22. Pediatric cardiac arrest: Shock energy for defib
    • First shock: 2 J/kg
    • Second shock: 4 J/kg
    • Subsequent shocks: ≥ 4 J/kg
    • Max 10 J/kg or adult dose
  23. Pediatric cardiac arrest: dose for epi
    • IO/IV: 0.01 mg/kg (0.1 mL/kg of 1:10,000) 
    • May repeat every 3-5 mins

    If no IO/IV access, may give endotracheal dose: 0.1 mg/kg (0.1 mL/kg or 1:1,000)
  24. Pediatric cardiac arrest: dose for Amiodarone
    • *is an antirrhythmic med
    • 5 mg/kg bolus during cardiac arrest
    • May repeat 2 times for refractory VF/Pulseless VT
  25. Recall H's
    • Hypovolemia
    • Hypoxia
    • Hydrogen ion (acidosis)
    • Hypoglycemia
    • Hypo/Hyperkalemia
    • Hypothermia
  26. Recall T's
    • Tension pneumothorax
    • Tamponade, cardiac
    • Toxins
    • Thrombosis, pulmonary
    • Thrombosis, cardiac
  27. Pediatric drugs used in bradycardia
    • Epi
    • Atropine - increases HR
  28. Pediatric bradycardia w pulse & poor perfusion: first step
    • Identify and treat underlying causes
    • Maintain airway, O2
    • Cardiac monitor to ID rhythm, BP & oximetry
    • IO/IV access
    • 12 lead
  29. Pediatric bradycardia w pulse & poor perfusion: what is meant by cardiopulmonary compromise?
    • hypotension
    • acutely altered mental status
    • signs of shock
  30. Pediatric bradycardia w pulse & poor perfusion: Next steps after baseline assessment
    • Is cardiopulmonary compromise continuing even after maintaining airway & providing O2?
    • NO... Support ABC, Continue O2, Observe, consider expert consult
    • YES.. CPR if HR <60/min, with poor perfusion despite oxygenation and ventilation
  31. Pediatric bradycardia w pulse & poor perfusion:You've given CPR due to HR <60/min, with poor perfusion despite oxygenation and ventilation. Bradycardia persists?
    • If no... support ABC, give O2, Observe, expert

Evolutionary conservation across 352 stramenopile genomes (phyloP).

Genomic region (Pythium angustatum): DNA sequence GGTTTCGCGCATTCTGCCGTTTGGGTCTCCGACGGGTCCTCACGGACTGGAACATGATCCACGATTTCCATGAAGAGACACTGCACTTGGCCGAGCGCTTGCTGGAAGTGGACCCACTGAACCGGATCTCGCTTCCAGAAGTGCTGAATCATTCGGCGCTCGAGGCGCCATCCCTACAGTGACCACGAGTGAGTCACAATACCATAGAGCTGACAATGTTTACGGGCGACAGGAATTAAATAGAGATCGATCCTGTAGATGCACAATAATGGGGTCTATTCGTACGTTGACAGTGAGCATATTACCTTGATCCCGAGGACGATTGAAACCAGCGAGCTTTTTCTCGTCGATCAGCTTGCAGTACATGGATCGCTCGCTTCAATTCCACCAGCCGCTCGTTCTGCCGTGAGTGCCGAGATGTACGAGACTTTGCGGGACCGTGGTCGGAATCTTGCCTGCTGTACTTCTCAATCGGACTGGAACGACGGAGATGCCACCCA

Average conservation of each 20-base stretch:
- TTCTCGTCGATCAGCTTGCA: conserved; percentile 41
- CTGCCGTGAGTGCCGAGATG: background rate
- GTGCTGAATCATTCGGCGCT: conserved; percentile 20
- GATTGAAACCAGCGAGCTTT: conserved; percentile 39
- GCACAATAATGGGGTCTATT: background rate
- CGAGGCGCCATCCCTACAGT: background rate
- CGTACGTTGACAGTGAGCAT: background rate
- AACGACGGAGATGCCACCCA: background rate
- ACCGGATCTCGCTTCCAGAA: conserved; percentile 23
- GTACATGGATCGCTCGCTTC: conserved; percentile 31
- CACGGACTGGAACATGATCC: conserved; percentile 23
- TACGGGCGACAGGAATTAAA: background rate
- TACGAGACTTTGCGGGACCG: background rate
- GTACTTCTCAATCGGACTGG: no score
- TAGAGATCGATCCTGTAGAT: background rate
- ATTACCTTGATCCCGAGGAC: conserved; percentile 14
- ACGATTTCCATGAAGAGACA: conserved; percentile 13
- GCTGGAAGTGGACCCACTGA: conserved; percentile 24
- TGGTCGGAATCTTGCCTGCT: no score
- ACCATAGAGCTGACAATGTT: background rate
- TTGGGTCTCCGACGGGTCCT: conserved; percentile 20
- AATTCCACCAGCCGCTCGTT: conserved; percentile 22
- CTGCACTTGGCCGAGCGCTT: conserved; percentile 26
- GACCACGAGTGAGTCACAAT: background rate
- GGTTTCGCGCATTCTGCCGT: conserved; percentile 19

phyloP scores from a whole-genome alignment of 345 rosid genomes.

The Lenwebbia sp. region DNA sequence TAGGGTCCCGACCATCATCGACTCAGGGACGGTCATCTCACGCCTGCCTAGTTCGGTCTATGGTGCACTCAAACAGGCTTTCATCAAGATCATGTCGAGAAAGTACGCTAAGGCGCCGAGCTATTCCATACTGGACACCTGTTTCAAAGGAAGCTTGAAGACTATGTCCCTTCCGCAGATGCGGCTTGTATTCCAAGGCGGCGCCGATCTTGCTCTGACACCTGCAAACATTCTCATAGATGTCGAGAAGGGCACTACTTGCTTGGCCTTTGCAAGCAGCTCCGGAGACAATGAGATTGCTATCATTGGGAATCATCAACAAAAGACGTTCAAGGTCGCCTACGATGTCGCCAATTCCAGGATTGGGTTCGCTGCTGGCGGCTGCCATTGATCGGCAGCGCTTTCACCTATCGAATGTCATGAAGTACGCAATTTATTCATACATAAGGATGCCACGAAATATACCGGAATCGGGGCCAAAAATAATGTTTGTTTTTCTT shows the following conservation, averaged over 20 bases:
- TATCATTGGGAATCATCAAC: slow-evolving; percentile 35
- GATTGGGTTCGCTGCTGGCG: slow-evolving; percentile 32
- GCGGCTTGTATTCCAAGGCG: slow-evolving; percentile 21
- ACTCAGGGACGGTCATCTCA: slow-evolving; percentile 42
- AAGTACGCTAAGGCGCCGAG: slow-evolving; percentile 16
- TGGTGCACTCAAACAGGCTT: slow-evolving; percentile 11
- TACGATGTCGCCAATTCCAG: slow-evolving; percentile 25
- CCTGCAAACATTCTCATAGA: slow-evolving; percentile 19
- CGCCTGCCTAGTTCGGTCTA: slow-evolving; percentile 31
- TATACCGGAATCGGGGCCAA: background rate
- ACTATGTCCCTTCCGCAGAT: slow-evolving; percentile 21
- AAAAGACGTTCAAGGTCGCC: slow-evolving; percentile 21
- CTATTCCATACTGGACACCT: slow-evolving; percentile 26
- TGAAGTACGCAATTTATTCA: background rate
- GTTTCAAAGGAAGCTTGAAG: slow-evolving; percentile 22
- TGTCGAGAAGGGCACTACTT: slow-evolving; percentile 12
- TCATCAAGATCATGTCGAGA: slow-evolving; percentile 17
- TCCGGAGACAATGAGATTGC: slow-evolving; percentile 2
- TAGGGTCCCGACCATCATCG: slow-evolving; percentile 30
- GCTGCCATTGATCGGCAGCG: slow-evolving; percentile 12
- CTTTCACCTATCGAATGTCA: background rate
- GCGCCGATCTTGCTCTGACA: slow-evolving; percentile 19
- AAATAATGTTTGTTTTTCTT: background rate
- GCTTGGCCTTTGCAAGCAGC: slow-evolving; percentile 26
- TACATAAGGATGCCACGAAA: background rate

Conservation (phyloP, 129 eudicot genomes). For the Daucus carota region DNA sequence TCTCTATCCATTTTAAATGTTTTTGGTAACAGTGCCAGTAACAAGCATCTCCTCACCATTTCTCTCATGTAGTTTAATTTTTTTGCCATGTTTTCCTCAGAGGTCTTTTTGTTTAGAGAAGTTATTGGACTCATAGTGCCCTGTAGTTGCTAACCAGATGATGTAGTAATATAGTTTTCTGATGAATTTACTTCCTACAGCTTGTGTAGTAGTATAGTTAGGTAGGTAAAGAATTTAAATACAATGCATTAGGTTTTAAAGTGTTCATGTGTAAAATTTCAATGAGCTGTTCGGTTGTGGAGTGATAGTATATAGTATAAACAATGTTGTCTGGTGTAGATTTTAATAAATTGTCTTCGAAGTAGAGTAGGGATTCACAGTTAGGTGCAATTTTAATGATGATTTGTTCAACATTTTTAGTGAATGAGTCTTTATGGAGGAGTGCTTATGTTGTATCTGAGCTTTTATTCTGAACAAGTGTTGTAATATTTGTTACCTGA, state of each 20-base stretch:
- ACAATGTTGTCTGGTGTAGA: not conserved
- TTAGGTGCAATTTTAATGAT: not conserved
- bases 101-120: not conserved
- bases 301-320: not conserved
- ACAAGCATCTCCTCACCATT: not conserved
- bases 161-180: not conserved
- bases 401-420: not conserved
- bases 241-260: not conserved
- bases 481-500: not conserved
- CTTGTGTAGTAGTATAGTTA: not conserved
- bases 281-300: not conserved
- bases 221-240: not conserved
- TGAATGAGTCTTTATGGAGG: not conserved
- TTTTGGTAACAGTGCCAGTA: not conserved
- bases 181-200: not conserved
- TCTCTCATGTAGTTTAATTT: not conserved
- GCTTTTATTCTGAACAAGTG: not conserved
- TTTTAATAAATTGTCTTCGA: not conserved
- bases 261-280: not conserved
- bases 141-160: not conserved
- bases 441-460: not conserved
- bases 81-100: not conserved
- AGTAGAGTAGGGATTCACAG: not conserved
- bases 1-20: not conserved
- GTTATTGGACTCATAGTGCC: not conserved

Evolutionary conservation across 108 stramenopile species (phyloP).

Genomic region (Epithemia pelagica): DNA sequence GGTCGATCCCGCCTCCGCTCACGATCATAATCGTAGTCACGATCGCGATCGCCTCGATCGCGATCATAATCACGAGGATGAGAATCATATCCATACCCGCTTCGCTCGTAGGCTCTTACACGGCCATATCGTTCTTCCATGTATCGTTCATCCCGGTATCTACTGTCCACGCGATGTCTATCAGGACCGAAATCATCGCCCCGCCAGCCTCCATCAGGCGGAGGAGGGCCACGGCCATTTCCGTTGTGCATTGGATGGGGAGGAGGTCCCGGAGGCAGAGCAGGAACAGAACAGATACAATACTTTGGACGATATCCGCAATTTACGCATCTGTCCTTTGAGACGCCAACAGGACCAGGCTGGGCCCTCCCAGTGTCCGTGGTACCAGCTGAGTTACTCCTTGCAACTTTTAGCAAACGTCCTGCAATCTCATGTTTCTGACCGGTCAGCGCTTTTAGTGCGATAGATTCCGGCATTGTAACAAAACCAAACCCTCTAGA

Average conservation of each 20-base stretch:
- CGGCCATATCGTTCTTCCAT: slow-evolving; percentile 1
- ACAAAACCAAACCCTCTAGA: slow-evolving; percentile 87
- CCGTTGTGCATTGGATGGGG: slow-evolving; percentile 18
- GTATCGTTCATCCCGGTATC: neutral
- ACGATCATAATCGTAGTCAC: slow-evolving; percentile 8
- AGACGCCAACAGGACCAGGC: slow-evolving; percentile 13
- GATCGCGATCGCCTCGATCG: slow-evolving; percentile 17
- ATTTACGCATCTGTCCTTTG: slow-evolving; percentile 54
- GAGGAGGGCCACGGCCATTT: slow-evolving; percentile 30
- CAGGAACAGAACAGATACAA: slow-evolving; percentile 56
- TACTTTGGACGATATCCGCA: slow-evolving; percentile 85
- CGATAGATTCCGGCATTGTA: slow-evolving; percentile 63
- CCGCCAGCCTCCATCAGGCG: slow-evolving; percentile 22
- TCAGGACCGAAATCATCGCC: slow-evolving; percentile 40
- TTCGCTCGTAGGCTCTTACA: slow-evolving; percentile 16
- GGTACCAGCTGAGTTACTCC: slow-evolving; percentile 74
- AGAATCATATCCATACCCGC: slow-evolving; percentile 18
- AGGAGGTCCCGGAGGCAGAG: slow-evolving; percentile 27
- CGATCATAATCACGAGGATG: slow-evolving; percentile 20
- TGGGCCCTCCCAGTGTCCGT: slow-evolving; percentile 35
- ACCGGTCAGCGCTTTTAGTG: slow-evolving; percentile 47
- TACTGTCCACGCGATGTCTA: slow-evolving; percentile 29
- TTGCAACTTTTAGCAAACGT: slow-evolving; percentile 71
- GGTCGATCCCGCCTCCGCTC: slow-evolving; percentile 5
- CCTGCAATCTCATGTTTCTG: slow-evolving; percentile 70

• If YES:
    • Give Epi
    • Give Atropine for increased vagal tone or primary AV block
    • Consider transthoracic pacing/transvenous pacing
    • Treat underlying causes
    • *If pulseless, go to cardiac arrest algorithm
  32. Atropine Dose
    • Increases heart rate
    • 0.02 mg/kg. May repeat once.
    • Min dose 0.1 mg and max single dose 0.5 mg.
  33. Drugs used in tachycardia
    Adenosine - treats abnormal arrhythmias

    Amiodarone - antiarrhythmic med used for tachy

    Procainamide - treats abnormal arrhythmias
  34. Pediatric tachycardia w pulse and poor perfusion: first steps
    • Id and treat underlying cause
    • Maintain patent airway, assist breathing as necessary
    • Oxygen
    • Cardiac monitor to id rhythm, monitor BP & oximetry
    • 12 lead
  35. Pediatric tachycardia w pulse and poor perfusion: You got cardiac monitor hooked up and evaluating rhythm.  When looking to QRS, what are you looking for?
    • The duration. 
    • Is it wide (≥0.09 sec) possible Vtach

    Is it narrow (≤0.09 sec). Need to evaluate rhythm with 12 lead or monitor. Probable sinus tach or SVT
  36. Pediatric tachycardia w pulse and poor perfusion: Rhythm is possibly VTach...
    • Cardiopulmonary compromise? (hypotension, altered mental status, signs of shock)
    • If YES... do synchronized cardioversion, then reassess